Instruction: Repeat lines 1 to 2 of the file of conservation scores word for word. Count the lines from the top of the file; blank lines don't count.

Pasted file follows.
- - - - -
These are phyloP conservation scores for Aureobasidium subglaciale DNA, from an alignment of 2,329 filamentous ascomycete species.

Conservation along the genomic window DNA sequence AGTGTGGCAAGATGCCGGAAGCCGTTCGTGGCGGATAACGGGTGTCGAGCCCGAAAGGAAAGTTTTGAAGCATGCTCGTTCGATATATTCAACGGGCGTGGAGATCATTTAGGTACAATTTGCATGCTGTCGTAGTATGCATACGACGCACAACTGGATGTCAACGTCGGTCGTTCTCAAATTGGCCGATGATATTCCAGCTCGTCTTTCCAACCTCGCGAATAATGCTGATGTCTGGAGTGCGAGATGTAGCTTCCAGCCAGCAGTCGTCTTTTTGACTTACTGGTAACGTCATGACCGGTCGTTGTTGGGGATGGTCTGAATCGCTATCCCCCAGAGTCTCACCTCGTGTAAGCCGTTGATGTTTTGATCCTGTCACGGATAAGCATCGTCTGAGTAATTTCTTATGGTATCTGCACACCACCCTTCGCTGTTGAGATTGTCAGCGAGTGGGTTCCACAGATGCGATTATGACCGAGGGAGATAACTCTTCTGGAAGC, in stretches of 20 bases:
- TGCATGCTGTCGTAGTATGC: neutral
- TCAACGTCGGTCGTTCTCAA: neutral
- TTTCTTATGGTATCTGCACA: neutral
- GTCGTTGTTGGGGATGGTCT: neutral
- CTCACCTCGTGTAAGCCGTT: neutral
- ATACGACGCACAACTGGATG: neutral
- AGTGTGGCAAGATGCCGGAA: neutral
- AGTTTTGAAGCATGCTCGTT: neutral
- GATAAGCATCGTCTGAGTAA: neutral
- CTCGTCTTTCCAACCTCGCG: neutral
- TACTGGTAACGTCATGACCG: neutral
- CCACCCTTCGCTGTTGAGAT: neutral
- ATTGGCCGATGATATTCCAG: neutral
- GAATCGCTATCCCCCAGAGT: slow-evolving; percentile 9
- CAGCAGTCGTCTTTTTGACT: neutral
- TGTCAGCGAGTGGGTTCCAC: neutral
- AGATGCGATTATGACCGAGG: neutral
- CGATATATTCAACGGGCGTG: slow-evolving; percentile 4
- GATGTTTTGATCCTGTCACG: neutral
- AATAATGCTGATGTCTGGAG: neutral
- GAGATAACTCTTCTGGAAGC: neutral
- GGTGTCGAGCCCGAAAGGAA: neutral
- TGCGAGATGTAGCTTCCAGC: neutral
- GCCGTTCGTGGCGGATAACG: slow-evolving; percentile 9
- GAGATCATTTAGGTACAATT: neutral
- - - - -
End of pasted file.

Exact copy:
These are phyloP conservation scores for Aureobasidium subglaciale DNA, from an alignment of 2,329 filamentous ascomycete species.

Conservation along the genomic window DNA sequence AGTGTGGCAAGATGCCGGAAGCCGTTCGTGGCGGATAACGGGTGTCGAGCCCGAAAGGAAAGTTTTGAAGCATGCTCGTTCGATATATTCAACGGGCGTGGAGATCATTTAGGTACAATTTGCATGCTGTCGTAGTATGCATACGACGCACAACTGGATGTCAACGTCGGTCGTTCTCAAATTGGCCGATGATATTCCAGCTCGTCTTTCCAACCTCGCGAATAATGCTGATGTCTGGAGTGCGAGATGTAGCTTCCAGCCAGCAGTCGTCTTTTTGACTTACTGGTAACGTCATGACCGGTCGTTGTTGGGGATGGTCTGAATCGCTATCCCCCAGAGTCTCACCTCGTGTAAGCCGTTGATGTTTTGATCCTGTCACGGATAAGCATCGTCTGAGTAATTTCTTATGGTATCTGCACACCACCCTTCGCTGTTGAGATTGTCAGCGAGTGGGTTCCACAGATGCGATTATGACCGAGGGAGATAACTCTTCTGGAAGC, in stretches of 20 bases: